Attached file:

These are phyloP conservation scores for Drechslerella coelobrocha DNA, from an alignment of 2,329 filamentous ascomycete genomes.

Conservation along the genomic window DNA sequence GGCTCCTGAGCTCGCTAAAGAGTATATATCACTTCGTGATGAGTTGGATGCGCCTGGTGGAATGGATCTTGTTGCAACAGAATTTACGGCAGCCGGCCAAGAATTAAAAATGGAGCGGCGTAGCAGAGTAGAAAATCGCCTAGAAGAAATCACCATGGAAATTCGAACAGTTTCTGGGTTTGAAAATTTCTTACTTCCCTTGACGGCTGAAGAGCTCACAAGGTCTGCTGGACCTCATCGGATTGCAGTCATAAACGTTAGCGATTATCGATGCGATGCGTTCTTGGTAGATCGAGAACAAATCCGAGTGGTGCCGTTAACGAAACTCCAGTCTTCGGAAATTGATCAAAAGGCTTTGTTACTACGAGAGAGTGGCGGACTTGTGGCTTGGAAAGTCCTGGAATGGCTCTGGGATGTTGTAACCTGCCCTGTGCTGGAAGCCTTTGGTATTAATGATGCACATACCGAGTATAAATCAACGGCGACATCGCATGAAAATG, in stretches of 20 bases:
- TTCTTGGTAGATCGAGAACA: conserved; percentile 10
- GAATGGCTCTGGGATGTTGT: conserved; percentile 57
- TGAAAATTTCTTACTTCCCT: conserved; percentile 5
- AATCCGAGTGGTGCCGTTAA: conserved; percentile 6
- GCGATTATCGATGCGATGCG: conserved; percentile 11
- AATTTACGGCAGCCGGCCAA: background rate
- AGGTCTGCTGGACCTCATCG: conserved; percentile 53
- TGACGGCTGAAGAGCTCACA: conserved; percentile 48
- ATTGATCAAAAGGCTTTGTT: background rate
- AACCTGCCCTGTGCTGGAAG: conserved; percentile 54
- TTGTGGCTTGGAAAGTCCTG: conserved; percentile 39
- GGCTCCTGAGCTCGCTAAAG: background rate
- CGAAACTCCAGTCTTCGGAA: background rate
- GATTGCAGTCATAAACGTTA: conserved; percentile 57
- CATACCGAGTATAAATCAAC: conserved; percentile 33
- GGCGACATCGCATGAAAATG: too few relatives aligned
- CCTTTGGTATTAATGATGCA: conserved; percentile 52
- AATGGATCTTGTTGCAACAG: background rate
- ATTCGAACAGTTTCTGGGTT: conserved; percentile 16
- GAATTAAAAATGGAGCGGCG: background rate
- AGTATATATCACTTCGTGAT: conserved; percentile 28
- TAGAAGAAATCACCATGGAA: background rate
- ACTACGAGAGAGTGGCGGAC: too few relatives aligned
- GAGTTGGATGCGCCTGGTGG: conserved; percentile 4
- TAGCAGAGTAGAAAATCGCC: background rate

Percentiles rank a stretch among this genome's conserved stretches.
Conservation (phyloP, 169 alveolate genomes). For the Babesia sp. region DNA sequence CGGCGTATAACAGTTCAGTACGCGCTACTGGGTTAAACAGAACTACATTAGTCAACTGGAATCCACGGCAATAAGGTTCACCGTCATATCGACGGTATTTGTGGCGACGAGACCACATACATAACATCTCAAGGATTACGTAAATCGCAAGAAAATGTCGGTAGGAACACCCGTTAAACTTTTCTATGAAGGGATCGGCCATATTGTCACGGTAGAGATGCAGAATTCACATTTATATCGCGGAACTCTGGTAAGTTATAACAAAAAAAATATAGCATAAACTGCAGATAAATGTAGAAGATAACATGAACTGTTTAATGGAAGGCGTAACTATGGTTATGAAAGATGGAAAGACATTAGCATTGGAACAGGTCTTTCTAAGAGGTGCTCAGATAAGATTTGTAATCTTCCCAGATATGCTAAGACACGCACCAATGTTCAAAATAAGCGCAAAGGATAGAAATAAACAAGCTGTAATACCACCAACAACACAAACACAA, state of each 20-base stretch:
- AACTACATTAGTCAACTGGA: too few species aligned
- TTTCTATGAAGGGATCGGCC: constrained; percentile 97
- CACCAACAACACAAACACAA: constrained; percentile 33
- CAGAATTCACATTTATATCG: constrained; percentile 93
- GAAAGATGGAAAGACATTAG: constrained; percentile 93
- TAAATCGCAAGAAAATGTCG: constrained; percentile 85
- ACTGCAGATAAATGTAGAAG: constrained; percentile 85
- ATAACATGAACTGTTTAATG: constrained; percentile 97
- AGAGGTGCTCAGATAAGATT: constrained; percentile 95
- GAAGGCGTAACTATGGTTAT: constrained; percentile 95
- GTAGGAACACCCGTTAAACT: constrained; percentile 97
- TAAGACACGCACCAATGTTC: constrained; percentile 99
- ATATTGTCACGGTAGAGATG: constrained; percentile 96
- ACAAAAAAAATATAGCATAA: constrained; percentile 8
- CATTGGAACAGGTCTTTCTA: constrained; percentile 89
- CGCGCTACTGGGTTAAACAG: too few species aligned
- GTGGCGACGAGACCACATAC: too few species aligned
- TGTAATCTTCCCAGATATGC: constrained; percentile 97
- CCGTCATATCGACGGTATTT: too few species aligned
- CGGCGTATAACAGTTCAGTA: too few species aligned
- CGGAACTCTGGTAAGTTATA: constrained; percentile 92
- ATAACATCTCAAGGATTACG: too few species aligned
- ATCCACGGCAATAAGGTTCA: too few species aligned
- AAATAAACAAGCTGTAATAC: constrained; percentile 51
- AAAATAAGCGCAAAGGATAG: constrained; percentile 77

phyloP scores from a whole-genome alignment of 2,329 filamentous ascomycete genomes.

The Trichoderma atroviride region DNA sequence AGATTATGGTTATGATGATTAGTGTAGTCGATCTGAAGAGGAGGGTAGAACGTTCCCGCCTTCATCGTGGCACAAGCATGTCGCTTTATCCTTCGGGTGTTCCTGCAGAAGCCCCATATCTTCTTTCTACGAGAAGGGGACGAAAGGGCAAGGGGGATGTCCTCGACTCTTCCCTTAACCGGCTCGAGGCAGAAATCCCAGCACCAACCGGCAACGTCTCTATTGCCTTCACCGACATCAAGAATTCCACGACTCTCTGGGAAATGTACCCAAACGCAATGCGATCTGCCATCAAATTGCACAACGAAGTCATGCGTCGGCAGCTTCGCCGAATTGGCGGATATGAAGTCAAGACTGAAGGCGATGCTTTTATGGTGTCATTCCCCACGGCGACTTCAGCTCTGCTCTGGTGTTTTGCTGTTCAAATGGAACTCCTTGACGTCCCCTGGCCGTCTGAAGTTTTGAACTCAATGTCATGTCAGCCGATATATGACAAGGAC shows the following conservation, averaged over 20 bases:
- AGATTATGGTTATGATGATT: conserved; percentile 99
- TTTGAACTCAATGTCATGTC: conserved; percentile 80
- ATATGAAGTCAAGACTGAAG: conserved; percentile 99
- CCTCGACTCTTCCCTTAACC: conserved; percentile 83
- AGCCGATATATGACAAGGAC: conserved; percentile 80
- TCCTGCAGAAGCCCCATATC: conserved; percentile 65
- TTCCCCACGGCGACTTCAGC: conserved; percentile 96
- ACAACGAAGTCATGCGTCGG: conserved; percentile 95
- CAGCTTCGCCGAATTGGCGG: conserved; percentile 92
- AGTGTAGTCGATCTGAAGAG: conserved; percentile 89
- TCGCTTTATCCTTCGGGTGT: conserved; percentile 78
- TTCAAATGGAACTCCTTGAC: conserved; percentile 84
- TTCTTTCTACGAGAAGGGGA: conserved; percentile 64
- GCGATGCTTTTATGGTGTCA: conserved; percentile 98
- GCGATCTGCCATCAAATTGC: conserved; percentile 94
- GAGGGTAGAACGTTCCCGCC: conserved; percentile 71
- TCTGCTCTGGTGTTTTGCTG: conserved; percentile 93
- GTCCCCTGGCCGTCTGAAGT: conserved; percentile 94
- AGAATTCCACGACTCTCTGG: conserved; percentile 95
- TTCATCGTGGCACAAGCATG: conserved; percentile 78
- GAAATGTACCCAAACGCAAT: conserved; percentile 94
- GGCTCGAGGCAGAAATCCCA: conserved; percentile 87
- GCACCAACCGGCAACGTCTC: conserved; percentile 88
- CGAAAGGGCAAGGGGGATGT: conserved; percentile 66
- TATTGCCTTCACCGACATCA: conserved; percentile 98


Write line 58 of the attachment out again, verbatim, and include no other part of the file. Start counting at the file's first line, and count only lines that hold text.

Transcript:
- TTTGAACTCAATGTCATGTC: conserved; percentile 80